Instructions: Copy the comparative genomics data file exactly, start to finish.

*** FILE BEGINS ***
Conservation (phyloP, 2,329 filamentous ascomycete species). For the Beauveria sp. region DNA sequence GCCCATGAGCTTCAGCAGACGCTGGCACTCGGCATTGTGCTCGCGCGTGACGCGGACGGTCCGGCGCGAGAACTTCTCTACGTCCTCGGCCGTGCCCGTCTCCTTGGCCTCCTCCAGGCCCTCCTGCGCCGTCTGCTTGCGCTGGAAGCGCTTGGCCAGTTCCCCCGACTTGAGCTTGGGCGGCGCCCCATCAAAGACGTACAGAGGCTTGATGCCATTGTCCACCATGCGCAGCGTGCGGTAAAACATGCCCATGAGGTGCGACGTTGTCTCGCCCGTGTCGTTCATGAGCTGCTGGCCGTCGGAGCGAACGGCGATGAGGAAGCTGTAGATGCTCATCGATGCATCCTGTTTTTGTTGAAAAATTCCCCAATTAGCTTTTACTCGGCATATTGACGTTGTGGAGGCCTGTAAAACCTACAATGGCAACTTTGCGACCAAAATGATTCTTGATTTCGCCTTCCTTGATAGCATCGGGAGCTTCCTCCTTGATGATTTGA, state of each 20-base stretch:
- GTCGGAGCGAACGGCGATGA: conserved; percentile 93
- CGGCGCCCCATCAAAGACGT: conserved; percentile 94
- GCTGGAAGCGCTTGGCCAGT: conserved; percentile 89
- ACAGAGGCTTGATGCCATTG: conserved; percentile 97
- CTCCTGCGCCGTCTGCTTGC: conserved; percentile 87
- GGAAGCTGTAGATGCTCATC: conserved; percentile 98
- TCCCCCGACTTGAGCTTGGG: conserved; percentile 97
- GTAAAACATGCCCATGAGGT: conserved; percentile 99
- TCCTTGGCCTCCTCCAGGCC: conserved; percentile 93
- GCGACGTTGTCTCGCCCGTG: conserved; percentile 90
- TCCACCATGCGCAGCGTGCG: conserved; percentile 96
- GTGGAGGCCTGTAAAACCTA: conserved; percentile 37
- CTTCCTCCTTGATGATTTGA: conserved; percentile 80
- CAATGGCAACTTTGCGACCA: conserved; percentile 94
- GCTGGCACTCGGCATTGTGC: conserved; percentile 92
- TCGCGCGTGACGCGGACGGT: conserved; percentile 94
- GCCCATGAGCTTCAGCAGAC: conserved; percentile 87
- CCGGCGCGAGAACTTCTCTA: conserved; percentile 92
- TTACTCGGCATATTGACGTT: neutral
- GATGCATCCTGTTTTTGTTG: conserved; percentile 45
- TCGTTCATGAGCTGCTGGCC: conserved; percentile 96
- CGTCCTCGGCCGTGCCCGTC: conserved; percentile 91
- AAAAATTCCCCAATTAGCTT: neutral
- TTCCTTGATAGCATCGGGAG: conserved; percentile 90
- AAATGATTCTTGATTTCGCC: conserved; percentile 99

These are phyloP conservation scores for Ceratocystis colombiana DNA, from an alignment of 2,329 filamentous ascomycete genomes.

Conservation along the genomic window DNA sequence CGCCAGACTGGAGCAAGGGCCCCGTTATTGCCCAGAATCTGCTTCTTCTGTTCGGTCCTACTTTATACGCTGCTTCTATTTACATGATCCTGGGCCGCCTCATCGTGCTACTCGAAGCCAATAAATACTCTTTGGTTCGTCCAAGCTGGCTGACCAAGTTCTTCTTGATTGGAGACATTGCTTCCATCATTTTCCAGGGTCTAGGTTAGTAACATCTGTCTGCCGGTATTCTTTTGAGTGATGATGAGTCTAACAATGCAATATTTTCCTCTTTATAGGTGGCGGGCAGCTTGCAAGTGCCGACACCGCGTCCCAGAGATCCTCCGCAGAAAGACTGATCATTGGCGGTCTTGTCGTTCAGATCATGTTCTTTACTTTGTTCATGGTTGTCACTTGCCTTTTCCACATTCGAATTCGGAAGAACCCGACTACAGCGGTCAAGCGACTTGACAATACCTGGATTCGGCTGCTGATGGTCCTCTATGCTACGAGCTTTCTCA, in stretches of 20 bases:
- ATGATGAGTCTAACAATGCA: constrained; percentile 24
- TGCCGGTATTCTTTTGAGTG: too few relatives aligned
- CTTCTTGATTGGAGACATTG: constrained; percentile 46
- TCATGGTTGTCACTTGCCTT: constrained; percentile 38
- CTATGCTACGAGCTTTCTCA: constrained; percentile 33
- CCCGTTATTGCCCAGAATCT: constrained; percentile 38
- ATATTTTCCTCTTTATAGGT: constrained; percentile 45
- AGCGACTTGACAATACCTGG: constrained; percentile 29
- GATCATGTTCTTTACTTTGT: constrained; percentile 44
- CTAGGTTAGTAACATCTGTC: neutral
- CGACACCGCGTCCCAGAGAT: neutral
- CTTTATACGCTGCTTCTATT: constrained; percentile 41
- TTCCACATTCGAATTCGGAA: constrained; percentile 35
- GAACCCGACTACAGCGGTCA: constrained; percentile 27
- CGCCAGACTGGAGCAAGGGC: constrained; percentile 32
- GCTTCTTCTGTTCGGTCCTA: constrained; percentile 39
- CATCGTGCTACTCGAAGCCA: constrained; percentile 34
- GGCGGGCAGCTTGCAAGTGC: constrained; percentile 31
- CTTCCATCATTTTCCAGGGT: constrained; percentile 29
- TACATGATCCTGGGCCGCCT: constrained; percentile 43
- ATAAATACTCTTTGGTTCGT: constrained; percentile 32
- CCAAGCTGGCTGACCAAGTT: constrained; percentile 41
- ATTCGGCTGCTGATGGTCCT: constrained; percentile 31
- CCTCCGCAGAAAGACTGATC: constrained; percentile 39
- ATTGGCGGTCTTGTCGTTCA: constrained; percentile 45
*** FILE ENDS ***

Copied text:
Conservation (phyloP, 2,329 filamentous ascomycete species). For the Beauveria sp. region DNA sequence GCCCATGAGCTTCAGCAGACGCTGGCACTCGGCATTGTGCTCGCGCGTGACGCGGACGGTCCGGCGCGAGAACTTCTCTACGTCCTCGGCCGTGCCCGTCTCCTTGGCCTCCTCCAGGCCCTCCTGCGCCGTCTGCTTGCGCTGGAAGCGCTTGGCCAGTTCCCCCGACTTGAGCTTGGGCGGCGCCCCATCAAAGACGTACAGAGGCTTGATGCCATTGTCCACCATGCGCAGCGTGCGGTAAAACATGCCCATGAGGTGCGACGTTGTCTCGCCCGTGTCGTTCATGAGCTGCTGGCCGTCGGAGCGAACGGCGATGAGGAAGCTGTAGATGCTCATCGATGCATCCTGTTTTTGTTGAAAAATTCCCCAATTAGCTTTTACTCGGCATATTGACGTTGTGGAGGCCTGTAAAACCTACAATGGCAACTTTGCGACCAAAATGATTCTTGATTTCGCCTTCCTTGATAGCATCGGGAGCTTCCTCCTTGATGATTTGA, state of each 20-base stretch:
- GTCGGAGCGAACGGCGATGA: conserved; percentile 93
- CGGCGCCCCATCAAAGACGT: conserved; percentile 94
- GCTGGAAGCGCTTGGCCAGT: conserved; percentile 89
- ACAGAGGCTTGATGCCATTG: conserved; percentile 97
- CTCCTGCGCCGTCTGCTTGC: conserved; percentile 87
- GGAAGCTGTAGATGCTCATC: conserved; percentile 98
- TCCCCCGACTTGAGCTTGGG: conserved; percentile 97
- GTAAAACATGCCCATGAGGT: conserved; percentile 99
- TCCTTGGCCTCCTCCAGGCC: conserved; percentile 93
- GCGACGTTGTCTCGCCCGTG: conserved; percentile 90
- TCCACCATGCGCAGCGTGCG: conserved; percentile 96
- GTGGAGGCCTGTAAAACCTA: conserved; percentile 37
- CTTCCTCCTTGATGATTTGA: conserved; percentile 80
- CAATGGCAACTTTGCGACCA: conserved; percentile 94
- GCTGGCACTCGGCATTGTGC: conserved; percentile 92
- TCGCGCGTGACGCGGACGGT: conserved; percentile 94
- GCCCATGAGCTTCAGCAGAC: conserved; percentile 87
- CCGGCGCGAGAACTTCTCTA: conserved; percentile 92
- TTACTCGGCATATTGACGTT: neutral
- GATGCATCCTGTTTTTGTTG: conserved; percentile 45
- TCGTTCATGAGCTGCTGGCC: conserved; percentile 96
- CGTCCTCGGCCGTGCCCGTC: conserved; percentile 91
- AAAAATTCCCCAATTAGCTT: neutral
- TTCCTTGATAGCATCGGGAG: conserved; percentile 90
- AAATGATTCTTGATTTCGCC: conserved; percentile 99

These are phyloP conservation scores for Ceratocystis colombiana DNA, from an alignment of 2,329 filamentous ascomycete genomes.

Conservation along the genomic window DNA sequence CGCCAGACTGGAGCAAGGGCCCCGTTATTGCCCAGAATCTGCTTCTTCTGTTCGGTCCTACTTTATACGCTGCTTCTATTTACATGATCCTGGGCCGCCTCATCGTGCTACTCGAAGCCAATAAATACTCTTTGGTTCGTCCAAGCTGGCTGACCAAGTTCTTCTTGATTGGAGACATTGCTTCCATCATTTTCCAGGGTCTAGGTTAGTAACATCTGTCTGCCGGTATTCTTTTGAGTGATGATGAGTCTAACAATGCAATATTTTCCTCTTTATAGGTGGCGGGCAGCTTGCAAGTGCCGACACCGCGTCCCAGAGATCCTCCGCAGAAAGACTGATCATTGGCGGTCTTGTCGTTCAGATCATGTTCTTTACTTTGTTCATGGTTGTCACTTGCCTTTTCCACATTCGAATTCGGAAGAACCCGACTACAGCGGTCAAGCGACTTGACAATACCTGGATTCGGCTGCTGATGGTCCTCTATGCTACGAGCTTTCTCA, in stretches of 20 bases:
- ATGATGAGTCTAACAATGCA: constrained; percentile 24
- TGCCGGTATTCTTTTGAGTG: too few relatives aligned
- CTTCTTGATTGGAGACATTG: constrained; percentile 46
- TCATGGTTGTCACTTGCCTT: constrained; percentile 38
- CTATGCTACGAGCTTTCTCA: constrained; percentile 33
- CCCGTTATTGCCCAGAATCT: constrained; percentile 38
- ATATTTTCCTCTTTATAGGT: constrained; percentile 45
- AGCGACTTGACAATACCTGG: constrained; percentile 29
- GATCATGTTCTTTACTTTGT: constrained; percentile 44
- CTAGGTTAGTAACATCTGTC: neutral
- CGACACCGCGTCCCAGAGAT: neutral
- CTTTATACGCTGCTTCTATT: constrained; percentile 41
- TTCCACATTCGAATTCGGAA: constrained; percentile 35
- GAACCCGACTACAGCGGTCA: constrained; percentile 27
- CGCCAGACTGGAGCAAGGGC: constrained; percentile 32
- GCTTCTTCTGTTCGGTCCTA: constrained; percentile 39
- CATCGTGCTACTCGAAGCCA: constrained; percentile 34
- GGCGGGCAGCTTGCAAGTGC: constrained; percentile 31
- CTTCCATCATTTTCCAGGGT: constrained; percentile 29
- TACATGATCCTGGGCCGCCT: constrained; percentile 43
- ATAAATACTCTTTGGTTCGT: constrained; percentile 32
- CCAAGCTGGCTGACCAAGTT: constrained; percentile 41
- ATTCGGCTGCTGATGGTCCT: constrained; percentile 31
- CCTCCGCAGAAAGACTGATC: constrained; percentile 39
- ATTGGCGGTCTTGTCGTTCA: constrained; percentile 45